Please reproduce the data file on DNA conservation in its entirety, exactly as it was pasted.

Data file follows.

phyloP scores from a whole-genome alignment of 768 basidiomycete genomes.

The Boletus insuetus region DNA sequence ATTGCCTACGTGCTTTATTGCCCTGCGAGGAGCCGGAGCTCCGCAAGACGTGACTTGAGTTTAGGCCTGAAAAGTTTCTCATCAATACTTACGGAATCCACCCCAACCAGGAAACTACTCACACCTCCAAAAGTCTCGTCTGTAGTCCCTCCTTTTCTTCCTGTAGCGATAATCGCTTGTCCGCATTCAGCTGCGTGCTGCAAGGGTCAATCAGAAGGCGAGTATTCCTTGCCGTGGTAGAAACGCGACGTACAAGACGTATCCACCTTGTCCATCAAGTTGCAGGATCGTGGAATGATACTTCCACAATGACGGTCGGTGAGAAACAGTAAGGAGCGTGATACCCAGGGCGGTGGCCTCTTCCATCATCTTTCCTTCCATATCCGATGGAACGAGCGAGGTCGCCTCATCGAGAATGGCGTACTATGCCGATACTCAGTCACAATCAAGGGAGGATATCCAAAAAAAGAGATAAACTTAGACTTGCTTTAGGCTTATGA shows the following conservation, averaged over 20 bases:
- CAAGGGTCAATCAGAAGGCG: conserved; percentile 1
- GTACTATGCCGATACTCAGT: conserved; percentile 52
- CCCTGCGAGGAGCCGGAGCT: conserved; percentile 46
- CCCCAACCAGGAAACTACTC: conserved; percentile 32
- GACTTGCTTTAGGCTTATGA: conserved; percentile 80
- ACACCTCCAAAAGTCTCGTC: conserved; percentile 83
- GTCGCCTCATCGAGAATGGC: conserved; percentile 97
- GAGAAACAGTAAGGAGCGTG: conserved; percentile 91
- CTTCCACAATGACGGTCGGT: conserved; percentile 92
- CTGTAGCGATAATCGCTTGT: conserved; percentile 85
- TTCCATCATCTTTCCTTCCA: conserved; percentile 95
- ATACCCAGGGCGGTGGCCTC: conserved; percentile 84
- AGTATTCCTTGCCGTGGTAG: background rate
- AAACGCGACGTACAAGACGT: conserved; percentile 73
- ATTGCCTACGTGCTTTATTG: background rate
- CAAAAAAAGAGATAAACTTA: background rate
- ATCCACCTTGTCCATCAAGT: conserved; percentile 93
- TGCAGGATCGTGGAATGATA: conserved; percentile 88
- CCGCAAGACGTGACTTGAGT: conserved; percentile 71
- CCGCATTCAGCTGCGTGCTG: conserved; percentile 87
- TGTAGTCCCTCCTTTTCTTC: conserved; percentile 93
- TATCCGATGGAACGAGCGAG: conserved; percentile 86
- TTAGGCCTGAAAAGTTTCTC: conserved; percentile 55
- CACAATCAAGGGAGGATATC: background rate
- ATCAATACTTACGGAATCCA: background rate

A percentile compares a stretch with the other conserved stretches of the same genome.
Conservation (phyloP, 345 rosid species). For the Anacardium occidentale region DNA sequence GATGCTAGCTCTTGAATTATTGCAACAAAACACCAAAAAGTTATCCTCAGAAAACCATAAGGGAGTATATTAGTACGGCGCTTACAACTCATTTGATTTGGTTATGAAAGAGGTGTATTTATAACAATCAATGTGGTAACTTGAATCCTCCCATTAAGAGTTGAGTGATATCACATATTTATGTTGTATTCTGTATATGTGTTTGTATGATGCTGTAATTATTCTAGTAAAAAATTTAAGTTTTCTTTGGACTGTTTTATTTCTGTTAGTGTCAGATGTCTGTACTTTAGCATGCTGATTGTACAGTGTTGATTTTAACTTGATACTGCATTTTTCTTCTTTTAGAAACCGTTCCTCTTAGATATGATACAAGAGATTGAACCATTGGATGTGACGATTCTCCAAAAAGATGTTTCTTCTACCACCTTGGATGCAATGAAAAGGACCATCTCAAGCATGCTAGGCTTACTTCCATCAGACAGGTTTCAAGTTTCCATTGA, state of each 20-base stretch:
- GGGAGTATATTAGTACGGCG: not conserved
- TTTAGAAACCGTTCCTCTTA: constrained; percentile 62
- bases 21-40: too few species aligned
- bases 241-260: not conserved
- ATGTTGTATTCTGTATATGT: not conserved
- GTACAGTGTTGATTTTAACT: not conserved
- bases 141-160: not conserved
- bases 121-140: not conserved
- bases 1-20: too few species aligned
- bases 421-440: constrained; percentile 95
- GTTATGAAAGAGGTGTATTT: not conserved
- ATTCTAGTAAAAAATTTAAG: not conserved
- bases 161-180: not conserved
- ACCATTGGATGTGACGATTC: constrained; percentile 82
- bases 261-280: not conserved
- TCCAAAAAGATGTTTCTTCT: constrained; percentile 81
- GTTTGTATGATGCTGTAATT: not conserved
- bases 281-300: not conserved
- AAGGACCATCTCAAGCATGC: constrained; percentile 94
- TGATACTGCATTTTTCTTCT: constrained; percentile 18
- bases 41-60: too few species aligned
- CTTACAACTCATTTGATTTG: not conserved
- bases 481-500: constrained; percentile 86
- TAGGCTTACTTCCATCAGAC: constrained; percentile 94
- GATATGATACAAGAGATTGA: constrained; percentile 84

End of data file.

phyloP scores from a whole-genome alignment of 768 basidiomycete genomes.

The Boletus insuetus region DNA sequence ATTGCCTACGTGCTTTATTGCCCTGCGAGGAGCCGGAGCTCCGCAAGACGTGACTTGAGTTTAGGCCTGAAAAGTTTCTCATCAATACTTACGGAATCCACCCCAACCAGGAAACTACTCACACCTCCAAAAGTCTCGTCTGTAGTCCCTCCTTTTCTTCCTGTAGCGATAATCGCTTGTCCGCATTCAGCTGCGTGCTGCAAGGGTCAATCAGAAGGCGAGTATTCCTTGCCGTGGTAGAAACGCGACGTACAAGACGTATCCACCTTGTCCATCAAGTTGCAGGATCGTGGAATGATACTTCCACAATGACGGTCGGTGAGAAACAGTAAGGAGCGTGATACCCAGGGCGGTGGCCTCTTCCATCATCTTTCCTTCCATATCCGATGGAACGAGCGAGGTCGCCTCATCGAGAATGGCGTACTATGCCGATACTCAGTCACAATCAAGGGAGGATATCCAAAAAAAGAGATAAACTTAGACTTGCTTTAGGCTTATGA shows the following conservation, averaged over 20 bases:
- CAAGGGTCAATCAGAAGGCG: conserved; percentile 1
- GTACTATGCCGATACTCAGT: conserved; percentile 52
- CCCTGCGAGGAGCCGGAGCT: conserved; percentile 46
- CCCCAACCAGGAAACTACTC: conserved; percentile 32
- GACTTGCTTTAGGCTTATGA: conserved; percentile 80
- ACACCTCCAAAAGTCTCGTC: conserved; percentile 83
- GTCGCCTCATCGAGAATGGC: conserved; percentile 97
- GAGAAACAGTAAGGAGCGTG: conserved; percentile 91
- CTTCCACAATGACGGTCGGT: conserved; percentile 92
- CTGTAGCGATAATCGCTTGT: conserved; percentile 85
- TTCCATCATCTTTCCTTCCA: conserved; percentile 95
- ATACCCAGGGCGGTGGCCTC: conserved; percentile 84
- AGTATTCCTTGCCGTGGTAG: background rate
- AAACGCGACGTACAAGACGT: conserved; percentile 73
- ATTGCCTACGTGCTTTATTG: background rate
- CAAAAAAAGAGATAAACTTA: background rate
- ATCCACCTTGTCCATCAAGT: conserved; percentile 93
- TGCAGGATCGTGGAATGATA: conserved; percentile 88
- CCGCAAGACGTGACTTGAGT: conserved; percentile 71
- CCGCATTCAGCTGCGTGCTG: conserved; percentile 87
- TGTAGTCCCTCCTTTTCTTC: conserved; percentile 93
- TATCCGATGGAACGAGCGAG: conserved; percentile 86
- TTAGGCCTGAAAAGTTTCTC: conserved; percentile 55
- CACAATCAAGGGAGGATATC: background rate
- ATCAATACTTACGGAATCCA: background rate

A percentile compares a stretch with the other conserved stretches of the same genome.
Conservation (phyloP, 345 rosid species). For the Anacardium occidentale region DNA sequence GATGCTAGCTCTTGAATTATTGCAACAAAACACCAAAAAGTTATCCTCAGAAAACCATAAGGGAGTATATTAGTACGGCGCTTACAACTCATTTGATTTGGTTATGAAAGAGGTGTATTTATAACAATCAATGTGGTAACTTGAATCCTCCCATTAAGAGTTGAGTGATATCACATATTTATGTTGTATTCTGTATATGTGTTTGTATGATGCTGTAATTATTCTAGTAAAAAATTTAAGTTTTCTTTGGACTGTTTTATTTCTGTTAGTGTCAGATGTCTGTACTTTAGCATGCTGATTGTACAGTGTTGATTTTAACTTGATACTGCATTTTTCTTCTTTTAGAAACCGTTCCTCTTAGATATGATACAAGAGATTGAACCATTGGATGTGACGATTCTCCAAAAAGATGTTTCTTCTACCACCTTGGATGCAATGAAAAGGACCATCTCAAGCATGCTAGGCTTACTTCCATCAGACAGGTTTCAAGTTTCCATTGA, state of each 20-base stretch:
- GGGAGTATATTAGTACGGCG: not conserved
- TTTAGAAACCGTTCCTCTTA: constrained; percentile 62
- bases 21-40: too few species aligned
- bases 241-260: not conserved
- ATGTTGTATTCTGTATATGT: not conserved
- GTACAGTGTTGATTTTAACT: not conserved
- bases 141-160: not conserved
- bases 121-140: not conserved
- bases 1-20: too few species aligned
- bases 421-440: constrained; percentile 95
- GTTATGAAAGAGGTGTATTT: not conserved
- ATTCTAGTAAAAAATTTAAG: not conserved
- bases 161-180: not conserved
- ACCATTGGATGTGACGATTC: constrained; percentile 82
- bases 261-280: not conserved
- TCCAAAAAGATGTTTCTTCT: constrained; percentile 81
- GTTTGTATGATGCTGTAATT: not conserved
- bases 281-300: not conserved
- AAGGACCATCTCAAGCATGC: constrained; percentile 94
- TGATACTGCATTTTTCTTCT: constrained; percentile 18
- bases 41-60: too few species aligned
- CTTACAACTCATTTGATTTG: not conserved
- bases 481-500: constrained; percentile 86
- TAGGCTTACTTCCATCAGAC: constrained; percentile 94
- GATATGATACAAGAGATTGA: constrained; percentile 84